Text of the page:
The Vampire Study Group is the home of interdisciplinary, conceptual art projects that take form in sculptures, films, performances and writings. Vampire Study Group works are research-based science and art experiments; and speculative fictions dealing with themes of life, death, and biotechnology. VSG projects look at the body, the biological manipulation of life, and sometimes present a dystopic view of the future of the human species. Dark, dark, dark.
The Vampire Study Group is an ongoing eclectic umbrella for the investigation of queer science and life studies. VSG research considers the possible extinction of the human species, and current developments in human immunology and reproduction. The VSG uses homoeroticism, blood-letting, animal studies and queer science as the vehicle to create its stories.
In the near future, the Vampire Study Group will add a publishing arm to its activities. VSG will produce artist essays dealing with themes around death, chimeras, and other topics related to the mission of VSG. These VSG artist books will be “small” publications, or pocket books—good for trading with friends and will make excellent travel companions and bedside buddies.
Kathy High is the Director of VSG and welcomes questions and comments: kittyhigh [at] earthlink [dot] net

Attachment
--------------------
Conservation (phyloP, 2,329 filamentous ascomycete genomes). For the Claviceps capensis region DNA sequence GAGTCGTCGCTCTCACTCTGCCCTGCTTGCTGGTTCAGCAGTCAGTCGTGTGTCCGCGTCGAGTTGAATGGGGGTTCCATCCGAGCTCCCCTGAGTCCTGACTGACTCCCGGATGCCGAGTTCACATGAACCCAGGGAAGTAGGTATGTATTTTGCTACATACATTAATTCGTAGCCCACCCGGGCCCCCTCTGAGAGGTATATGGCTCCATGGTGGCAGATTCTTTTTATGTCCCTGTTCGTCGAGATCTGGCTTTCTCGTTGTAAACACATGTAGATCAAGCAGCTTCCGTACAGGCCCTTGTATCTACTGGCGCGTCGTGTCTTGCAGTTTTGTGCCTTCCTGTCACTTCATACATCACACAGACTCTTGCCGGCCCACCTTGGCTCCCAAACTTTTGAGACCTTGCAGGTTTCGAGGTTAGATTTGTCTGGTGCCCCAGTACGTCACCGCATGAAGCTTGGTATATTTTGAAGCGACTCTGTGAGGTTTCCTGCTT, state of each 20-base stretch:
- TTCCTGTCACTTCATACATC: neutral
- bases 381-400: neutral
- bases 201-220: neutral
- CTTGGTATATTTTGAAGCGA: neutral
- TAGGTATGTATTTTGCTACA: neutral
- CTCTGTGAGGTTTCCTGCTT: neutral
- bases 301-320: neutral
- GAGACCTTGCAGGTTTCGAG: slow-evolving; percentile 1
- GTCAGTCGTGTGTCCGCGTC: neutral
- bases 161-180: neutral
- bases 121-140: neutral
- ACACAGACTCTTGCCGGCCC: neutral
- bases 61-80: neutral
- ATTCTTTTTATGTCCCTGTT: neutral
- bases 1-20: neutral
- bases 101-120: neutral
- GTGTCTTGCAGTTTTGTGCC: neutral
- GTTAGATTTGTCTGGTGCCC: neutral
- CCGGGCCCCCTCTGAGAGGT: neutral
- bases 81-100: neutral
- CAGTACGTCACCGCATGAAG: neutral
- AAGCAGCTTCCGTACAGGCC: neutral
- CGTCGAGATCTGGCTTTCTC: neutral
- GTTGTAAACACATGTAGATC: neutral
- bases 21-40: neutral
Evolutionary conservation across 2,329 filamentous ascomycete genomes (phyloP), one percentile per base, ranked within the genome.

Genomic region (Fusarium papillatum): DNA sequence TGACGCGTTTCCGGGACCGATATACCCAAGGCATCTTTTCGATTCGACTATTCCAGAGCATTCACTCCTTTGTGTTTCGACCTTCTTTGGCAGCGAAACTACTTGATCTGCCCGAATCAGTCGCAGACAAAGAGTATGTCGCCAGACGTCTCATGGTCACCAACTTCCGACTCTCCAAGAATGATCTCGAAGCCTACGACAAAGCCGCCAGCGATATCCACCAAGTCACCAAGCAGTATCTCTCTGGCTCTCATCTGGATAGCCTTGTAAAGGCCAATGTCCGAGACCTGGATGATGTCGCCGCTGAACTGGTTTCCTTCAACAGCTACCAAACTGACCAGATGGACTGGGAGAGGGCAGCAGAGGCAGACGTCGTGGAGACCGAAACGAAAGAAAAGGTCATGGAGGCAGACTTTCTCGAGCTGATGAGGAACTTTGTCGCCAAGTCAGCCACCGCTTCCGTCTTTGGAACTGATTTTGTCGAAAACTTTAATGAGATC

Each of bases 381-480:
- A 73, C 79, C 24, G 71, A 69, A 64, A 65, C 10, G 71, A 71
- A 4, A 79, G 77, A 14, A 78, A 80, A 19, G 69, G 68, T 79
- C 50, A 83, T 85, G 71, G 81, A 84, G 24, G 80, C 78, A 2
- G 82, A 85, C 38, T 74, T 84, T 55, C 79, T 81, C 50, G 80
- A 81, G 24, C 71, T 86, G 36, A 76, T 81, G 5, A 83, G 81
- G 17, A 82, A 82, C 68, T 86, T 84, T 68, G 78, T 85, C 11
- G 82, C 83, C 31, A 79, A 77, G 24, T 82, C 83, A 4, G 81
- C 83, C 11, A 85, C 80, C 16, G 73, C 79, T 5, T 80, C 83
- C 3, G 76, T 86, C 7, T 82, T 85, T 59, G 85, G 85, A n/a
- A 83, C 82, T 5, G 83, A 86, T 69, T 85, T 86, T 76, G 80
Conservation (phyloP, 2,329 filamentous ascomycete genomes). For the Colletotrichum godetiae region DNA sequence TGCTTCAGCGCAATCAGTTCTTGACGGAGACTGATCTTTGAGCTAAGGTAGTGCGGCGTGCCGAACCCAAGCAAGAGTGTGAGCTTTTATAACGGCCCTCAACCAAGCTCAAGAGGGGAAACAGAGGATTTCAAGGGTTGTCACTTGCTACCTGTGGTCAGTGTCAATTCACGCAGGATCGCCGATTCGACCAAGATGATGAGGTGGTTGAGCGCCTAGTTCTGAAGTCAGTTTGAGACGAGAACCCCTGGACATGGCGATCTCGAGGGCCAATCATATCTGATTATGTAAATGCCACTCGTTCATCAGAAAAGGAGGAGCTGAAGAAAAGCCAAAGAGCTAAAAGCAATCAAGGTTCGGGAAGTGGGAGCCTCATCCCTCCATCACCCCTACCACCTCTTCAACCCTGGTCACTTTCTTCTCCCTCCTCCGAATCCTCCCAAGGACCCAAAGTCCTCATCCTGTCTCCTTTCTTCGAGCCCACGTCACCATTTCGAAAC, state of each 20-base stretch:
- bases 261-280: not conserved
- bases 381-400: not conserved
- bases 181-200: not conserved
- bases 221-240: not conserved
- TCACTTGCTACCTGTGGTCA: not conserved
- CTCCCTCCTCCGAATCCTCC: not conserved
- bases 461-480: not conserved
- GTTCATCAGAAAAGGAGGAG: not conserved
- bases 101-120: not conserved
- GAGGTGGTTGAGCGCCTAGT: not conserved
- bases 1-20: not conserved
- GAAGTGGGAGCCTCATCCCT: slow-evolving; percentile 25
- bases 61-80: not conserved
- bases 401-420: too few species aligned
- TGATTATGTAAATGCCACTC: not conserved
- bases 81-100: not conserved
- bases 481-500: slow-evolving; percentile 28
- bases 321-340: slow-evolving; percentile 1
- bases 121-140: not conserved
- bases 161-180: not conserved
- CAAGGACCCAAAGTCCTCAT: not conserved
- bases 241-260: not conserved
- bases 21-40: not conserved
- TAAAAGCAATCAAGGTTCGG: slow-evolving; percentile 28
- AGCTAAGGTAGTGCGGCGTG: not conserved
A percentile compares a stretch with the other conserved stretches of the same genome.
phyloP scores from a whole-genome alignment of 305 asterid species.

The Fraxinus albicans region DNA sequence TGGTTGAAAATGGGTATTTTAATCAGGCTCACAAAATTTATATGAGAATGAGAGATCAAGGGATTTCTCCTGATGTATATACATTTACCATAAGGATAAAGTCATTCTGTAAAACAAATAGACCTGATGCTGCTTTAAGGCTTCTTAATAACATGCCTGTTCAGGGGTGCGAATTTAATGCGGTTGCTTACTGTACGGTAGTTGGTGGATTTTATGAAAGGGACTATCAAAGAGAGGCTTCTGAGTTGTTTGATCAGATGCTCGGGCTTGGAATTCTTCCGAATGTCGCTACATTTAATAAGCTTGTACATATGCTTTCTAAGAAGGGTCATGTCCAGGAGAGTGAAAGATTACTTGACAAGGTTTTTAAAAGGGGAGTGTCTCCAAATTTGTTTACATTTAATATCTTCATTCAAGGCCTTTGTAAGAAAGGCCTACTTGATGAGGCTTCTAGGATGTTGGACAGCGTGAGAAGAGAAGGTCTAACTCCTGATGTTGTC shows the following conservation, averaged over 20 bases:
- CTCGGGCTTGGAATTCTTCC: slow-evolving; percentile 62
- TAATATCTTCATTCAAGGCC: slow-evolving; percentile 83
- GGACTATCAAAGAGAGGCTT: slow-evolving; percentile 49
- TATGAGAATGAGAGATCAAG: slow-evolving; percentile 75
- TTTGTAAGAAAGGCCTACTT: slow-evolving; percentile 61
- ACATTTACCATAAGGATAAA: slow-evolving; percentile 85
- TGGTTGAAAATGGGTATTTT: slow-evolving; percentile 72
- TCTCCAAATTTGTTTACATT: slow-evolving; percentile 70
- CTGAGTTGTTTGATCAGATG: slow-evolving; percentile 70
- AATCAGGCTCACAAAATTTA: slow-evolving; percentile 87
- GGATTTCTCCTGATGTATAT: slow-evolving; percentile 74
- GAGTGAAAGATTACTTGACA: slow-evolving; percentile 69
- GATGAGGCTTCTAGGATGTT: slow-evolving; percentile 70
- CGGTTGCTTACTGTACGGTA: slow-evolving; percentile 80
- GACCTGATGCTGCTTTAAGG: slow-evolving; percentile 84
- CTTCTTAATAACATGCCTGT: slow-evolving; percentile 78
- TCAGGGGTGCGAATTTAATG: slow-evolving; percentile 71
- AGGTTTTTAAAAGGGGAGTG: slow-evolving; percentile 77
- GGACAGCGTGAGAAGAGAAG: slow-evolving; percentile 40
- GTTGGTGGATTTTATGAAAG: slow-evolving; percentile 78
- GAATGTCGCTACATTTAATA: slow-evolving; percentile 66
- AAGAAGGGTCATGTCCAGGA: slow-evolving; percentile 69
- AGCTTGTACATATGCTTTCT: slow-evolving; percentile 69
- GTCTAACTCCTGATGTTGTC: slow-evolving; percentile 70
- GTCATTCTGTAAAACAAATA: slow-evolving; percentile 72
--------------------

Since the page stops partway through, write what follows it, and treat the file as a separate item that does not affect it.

Shot in Western Australia, Death Down Under is a documentary about death and decay following the sometimes gruesome forensic work of fashion designer, Pia Interlandi, and Professor Ian Dadour, Head of Forensic Science at the University of Western Australia.
Blood Wars is a project examining the initial frontier of the human immune system through a competition of white blood cells. In the Blood Wars a tournament pits people’s white blood cells against each other, documented using stop motion microscopy.
Visit Blood Wars
“Rat Laughter” short for "Can rats communicate their level of wellbeing through ultrasonic emissions? – measuring rat laughter in the lab," is a project conducted by Kathy High, as a SymbioticA artist-in-residence. “Rat Laughter” uses ultrasonic rat vocalization in a laboratory setting to capture contented rat utterances to make a concert of such sounds. (This is a project-in-progress...more to come...)